Compressing images is easy, and plugins that compress them automatically could save up to 50% of the file size, which will go a long way in helping your wordpress speed optimization. If your site does not feature hundreds of pages, look to use plugins like, Kraken and ShortPixel, to save yourself a lot of time. ShortPixel would be my plugin recommendation, and you can find a video on how to set it up here. While these do a great job, be sure to double-check that they do not interfere with the front-end appearance of your site.

Step 4: Combine and minify your JS and CSS files!

The more JS and CSS files that you have on your site the more calls that it’s going to make, which will ultimately slow load times. To combat this, there are two best practices used; combining files and minifying files. Minifying your JS and CSS files will essentially shrink the files so that the calls to the server are faster. Combining CSS and JS into larger but fewer files is also considered a best practice because the idea is that fewer files mean fewer calls to the server. However, something to keep in mind is that some of your pages might have the kitchen sink while others may have less than 10 scripts. So, if you combine those, the kitchen sink then gets carried over to every page.

Step 5: Cache HTML.

This could be the biggest improvement you could make because instead of making numerous calls to the server to generate your website on the fly, it instead calls up static files from the website. Doing so increases your load times and has no side effects, so it should be a no-brainer to cache HTML. Furthermore, with WordPress, there are a plethora of plugins that do this automatically because caching is the most effective way to speed up your site.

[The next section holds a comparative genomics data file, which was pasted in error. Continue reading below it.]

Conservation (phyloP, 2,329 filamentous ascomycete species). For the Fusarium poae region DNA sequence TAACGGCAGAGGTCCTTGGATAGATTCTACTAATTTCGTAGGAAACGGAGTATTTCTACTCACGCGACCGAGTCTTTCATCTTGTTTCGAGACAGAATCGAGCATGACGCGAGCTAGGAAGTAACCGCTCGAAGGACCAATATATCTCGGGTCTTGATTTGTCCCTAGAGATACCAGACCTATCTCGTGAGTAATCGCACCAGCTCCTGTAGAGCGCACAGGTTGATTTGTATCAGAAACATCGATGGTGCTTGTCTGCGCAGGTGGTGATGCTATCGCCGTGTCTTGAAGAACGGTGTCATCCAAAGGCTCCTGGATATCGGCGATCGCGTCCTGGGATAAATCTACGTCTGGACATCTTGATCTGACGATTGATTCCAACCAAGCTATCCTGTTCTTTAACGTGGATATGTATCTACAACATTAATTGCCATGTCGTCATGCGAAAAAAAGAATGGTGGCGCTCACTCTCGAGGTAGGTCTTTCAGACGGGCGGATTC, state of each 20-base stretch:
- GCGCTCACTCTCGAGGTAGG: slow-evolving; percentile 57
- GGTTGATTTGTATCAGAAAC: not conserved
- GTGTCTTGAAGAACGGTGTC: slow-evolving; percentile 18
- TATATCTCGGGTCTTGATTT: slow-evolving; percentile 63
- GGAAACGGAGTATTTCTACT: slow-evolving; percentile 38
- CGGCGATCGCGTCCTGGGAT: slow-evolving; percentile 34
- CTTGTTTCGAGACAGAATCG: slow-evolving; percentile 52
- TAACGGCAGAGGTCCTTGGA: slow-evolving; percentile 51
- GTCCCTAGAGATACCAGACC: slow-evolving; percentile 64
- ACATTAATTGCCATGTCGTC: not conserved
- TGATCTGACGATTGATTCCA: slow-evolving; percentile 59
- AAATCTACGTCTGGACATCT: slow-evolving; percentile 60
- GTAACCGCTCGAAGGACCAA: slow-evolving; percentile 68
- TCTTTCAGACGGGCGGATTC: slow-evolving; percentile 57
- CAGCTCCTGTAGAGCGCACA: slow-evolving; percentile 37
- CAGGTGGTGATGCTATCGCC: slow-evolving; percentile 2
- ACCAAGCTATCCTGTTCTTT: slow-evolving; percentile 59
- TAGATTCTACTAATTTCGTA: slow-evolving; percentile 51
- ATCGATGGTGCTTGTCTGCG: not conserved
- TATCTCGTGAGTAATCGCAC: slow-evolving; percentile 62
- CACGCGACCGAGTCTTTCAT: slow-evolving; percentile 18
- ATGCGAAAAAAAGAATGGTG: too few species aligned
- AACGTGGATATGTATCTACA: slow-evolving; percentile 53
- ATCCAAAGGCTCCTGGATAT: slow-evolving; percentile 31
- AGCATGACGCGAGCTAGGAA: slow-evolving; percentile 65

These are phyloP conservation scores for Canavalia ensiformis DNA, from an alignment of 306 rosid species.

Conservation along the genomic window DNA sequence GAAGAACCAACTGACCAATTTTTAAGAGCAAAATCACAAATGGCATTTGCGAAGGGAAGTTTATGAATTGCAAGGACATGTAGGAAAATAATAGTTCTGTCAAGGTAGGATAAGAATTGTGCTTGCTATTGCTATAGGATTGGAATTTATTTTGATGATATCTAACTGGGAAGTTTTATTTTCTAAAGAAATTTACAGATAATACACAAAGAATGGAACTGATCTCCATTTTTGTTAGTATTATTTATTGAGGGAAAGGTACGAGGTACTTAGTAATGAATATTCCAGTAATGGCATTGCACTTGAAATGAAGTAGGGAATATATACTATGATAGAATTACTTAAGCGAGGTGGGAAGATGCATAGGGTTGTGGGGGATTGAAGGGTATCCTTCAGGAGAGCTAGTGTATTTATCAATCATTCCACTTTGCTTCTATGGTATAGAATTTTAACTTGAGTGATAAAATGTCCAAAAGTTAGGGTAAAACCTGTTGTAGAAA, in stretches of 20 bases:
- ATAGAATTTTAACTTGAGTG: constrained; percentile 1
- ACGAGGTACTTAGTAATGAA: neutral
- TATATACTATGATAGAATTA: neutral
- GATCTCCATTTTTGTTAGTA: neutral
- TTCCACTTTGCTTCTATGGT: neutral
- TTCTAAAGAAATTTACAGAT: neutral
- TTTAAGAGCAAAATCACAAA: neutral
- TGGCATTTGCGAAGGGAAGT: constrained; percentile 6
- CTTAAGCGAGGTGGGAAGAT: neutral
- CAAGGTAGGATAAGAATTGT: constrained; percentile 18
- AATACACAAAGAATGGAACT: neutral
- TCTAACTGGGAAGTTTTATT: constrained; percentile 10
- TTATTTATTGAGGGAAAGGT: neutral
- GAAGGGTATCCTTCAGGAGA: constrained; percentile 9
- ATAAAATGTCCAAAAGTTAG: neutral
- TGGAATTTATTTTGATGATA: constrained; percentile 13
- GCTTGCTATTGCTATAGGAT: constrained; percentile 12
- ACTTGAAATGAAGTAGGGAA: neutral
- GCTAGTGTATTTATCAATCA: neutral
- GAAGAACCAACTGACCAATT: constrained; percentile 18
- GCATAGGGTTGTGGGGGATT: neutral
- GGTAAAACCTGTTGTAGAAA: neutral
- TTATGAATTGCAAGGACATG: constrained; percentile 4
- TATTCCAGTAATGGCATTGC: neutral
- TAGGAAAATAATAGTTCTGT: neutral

It wouldn’t be a proper WordPress speed optimization guide if I didn’t call out some of our favorite WordPress caching plugins. I would recommend WP Super Cache, WP Fastest Cache (, and W3 Total Cache ( All three take less than 10 minutes to install and configure, and show better results immediately.

Step 6: Get a content delivery network (CDN).

A content delivery network uses other servers to serve up files and assets that are closer to the site visitors. This improves the speed of high traffic websites that get worldwide visitors. For example, if the server is located in California, but the visitor is in the UK, the site will load slower for that person as opposed to someone else in California visiting the same site. CDN is good for moving assets closer to where visitors are located. If CDN is right for your site, do this step over the weekend or late at night because when you make these changes there will be about 15 minutes of dead time while your IP addresses repropagate.

Step 7: Google AMP pages.

Google AMP is a great way to speed up your website by 3x, as I’ve explained in detail in my previous post weighing the benefits and drawbacks of using Google AMP. Essentially, when people go to visit a website that follows AMP’s standards via Google search results, they have a faster load time. This is because of Google caches and serves up this content, allowing it to load extremely fast and make mobile browsers happy. See if Google Amp is right for your website, and if it is, visitors can load your site in milliseconds rather than seconds.

The Iron Horse insight.

Every millisecond counts for web visitors and speed will always be a factor for digital conversions. However, when you work on optimizing your site speed, keep in mind that your mileage may vary because there’s no one-size-fits-all fix. Use the steps in this WordPress speed optimization guide to speed up your website and when you’re done, go back and do step 1 again; this is a rinse and repeat process.